It’s good if Church and civil authorities know how to live together and know how to collaborate. We always look for this kind of cooperation. But we know that the prince of this world will do everything to make this not happen. In times of persecution, the Church crystallizes its faith, and its faithfulness to the Gospel. Our lecturer of history in our seminary would always tell us that for the Church the worst time is the time without persecution.
If the Church doesn’t proclaim clear, evangelical truth, it’s equal to the world. It stops being sensible to the sin that exists in any period of history. When the Church agrees with sin, it stops being Christ’s Church. Persecution always makes the Church purer, and sifts out the Church.
Our Church knows how to be persecuted. We always remember the martyrs whose blood is on our soil. For us, it’s not a general history. It’s a history of our Church.
OSV News: Any war — especially one marked by almost 98,000 documented atrocities to date, according to Ukraine’s government — can erode the faith of the most ardent believers. How do you minister pastorally to those devastated by this violence?
Bishop Kryvytskyi: The war takes off all the masks. It tries us and asks us what our true beliefs are. What we believed yesterday about love of neighbor and family, patriotism — is it true or not? Our faith is tried.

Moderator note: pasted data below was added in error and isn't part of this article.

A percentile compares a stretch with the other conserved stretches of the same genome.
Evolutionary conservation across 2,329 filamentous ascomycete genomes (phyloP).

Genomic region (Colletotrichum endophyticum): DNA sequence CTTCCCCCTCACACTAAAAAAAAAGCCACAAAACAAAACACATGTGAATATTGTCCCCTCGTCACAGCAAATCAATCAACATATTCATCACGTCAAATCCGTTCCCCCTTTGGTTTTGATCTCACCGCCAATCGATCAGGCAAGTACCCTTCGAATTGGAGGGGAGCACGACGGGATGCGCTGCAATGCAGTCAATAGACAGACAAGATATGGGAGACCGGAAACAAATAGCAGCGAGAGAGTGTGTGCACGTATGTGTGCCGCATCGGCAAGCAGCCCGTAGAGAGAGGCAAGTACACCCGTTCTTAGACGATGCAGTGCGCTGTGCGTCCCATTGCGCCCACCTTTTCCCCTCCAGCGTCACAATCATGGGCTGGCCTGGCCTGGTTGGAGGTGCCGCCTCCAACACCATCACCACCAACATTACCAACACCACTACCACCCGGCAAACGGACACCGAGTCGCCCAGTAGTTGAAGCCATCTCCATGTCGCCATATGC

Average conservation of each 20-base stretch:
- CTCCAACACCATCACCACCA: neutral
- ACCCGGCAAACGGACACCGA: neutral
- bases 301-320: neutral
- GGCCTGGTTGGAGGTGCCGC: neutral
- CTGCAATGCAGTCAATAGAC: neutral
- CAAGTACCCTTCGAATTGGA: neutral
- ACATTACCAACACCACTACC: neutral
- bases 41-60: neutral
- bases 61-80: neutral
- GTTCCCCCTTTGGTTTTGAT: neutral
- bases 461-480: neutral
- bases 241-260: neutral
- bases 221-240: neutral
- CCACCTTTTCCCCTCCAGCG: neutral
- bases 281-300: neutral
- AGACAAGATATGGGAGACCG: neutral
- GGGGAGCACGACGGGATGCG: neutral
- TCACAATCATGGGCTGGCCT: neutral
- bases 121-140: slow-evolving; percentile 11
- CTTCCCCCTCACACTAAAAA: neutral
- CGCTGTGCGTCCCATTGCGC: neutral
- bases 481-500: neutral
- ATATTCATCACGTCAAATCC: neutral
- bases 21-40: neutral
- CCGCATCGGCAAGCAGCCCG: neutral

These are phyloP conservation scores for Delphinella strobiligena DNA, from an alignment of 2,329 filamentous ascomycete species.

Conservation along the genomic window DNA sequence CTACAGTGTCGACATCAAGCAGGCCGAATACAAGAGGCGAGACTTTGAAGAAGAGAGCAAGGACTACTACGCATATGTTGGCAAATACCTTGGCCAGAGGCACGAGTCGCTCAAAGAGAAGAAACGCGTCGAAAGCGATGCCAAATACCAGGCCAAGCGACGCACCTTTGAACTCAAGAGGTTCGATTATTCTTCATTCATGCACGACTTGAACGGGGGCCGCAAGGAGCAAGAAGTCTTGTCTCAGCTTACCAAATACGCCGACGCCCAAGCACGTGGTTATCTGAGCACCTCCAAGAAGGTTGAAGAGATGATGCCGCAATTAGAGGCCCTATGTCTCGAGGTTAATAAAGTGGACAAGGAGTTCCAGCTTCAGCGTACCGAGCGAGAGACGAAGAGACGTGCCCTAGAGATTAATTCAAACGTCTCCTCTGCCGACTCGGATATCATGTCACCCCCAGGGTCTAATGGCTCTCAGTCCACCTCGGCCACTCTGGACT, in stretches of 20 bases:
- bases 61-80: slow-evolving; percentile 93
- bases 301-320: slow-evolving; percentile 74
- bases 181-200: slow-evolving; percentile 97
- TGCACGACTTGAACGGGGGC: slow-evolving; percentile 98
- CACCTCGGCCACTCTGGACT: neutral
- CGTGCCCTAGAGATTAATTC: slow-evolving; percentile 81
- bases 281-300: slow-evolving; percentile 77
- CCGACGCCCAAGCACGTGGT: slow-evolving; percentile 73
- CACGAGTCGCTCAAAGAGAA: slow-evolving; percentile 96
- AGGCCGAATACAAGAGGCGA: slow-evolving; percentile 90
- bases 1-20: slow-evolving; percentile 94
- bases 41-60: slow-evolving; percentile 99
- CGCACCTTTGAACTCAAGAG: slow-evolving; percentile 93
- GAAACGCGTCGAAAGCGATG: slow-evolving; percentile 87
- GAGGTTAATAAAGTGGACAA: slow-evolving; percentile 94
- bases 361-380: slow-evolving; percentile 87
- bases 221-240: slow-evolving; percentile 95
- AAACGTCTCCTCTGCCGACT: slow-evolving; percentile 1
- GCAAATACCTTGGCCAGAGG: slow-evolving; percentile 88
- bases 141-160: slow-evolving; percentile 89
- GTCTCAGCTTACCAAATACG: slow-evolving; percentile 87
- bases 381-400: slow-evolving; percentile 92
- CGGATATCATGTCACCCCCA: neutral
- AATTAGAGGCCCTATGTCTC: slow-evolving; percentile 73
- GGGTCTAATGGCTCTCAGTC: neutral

We meet people, including young people, who ask themselves really tough and difficult questions: “We prayed so much for the war never to come, but it’s still here. Why?” Some families say: “Oh, we are praying for our father never to be drafted to the military. … And then he was drafted, and we prayed for him to be safe and sound, but he died.”
Young people ask: “Does God exist? Why didn’t he hear our prayer? Was it in vain?” I have many opportunities to meet the families of the fallen soldiers. These are people whose faith is profound — practicing Christians. They say, “I understand everything, but why?”
We see even people really close to God who are broken. … And, therefore, they ask our brothers and sisters in Christ to pray for us, and help us with what they can in this struggle, in this fight.
One parish I visited was supposed to hold a parish feast one month after the de-occupation of Kyiv. We decided not to cancel the festivities. I was told that the woman who was supposed to welcome me with flowers couldn’t come, because her husband had been killed at the front the day before.
So, after the Mass, the pastor and I went to her house. The woman and her kids were in tears, in really bad shape. Driving there, I was thinking: “What can I say? What sentences, what words should I choose to comfort her?” But at the moment when I saw her and she was in tears and she just ran into my embrace, I just forgot all the words.
People sometimes expect priests to have answers to all the questions. And now we understand that our greater task is to be with our flock, even if we do not have answers for the questions, even in our hearts.
We need to gather people, just be with them, just pray with them, drink tea with them. And we ourselves, as priests, need to be healed of this suffering and pain we touch every day.
We understand that we fight this injustice and this aggressor not only for ourselves, but for the values of the global community. And at the same time, as the Church — the living Church in Ukraine — we are facing our most difficult test.
Gina Christian is a national reporter for OSV News. Follow her on Twitter at @GinaJesseReina.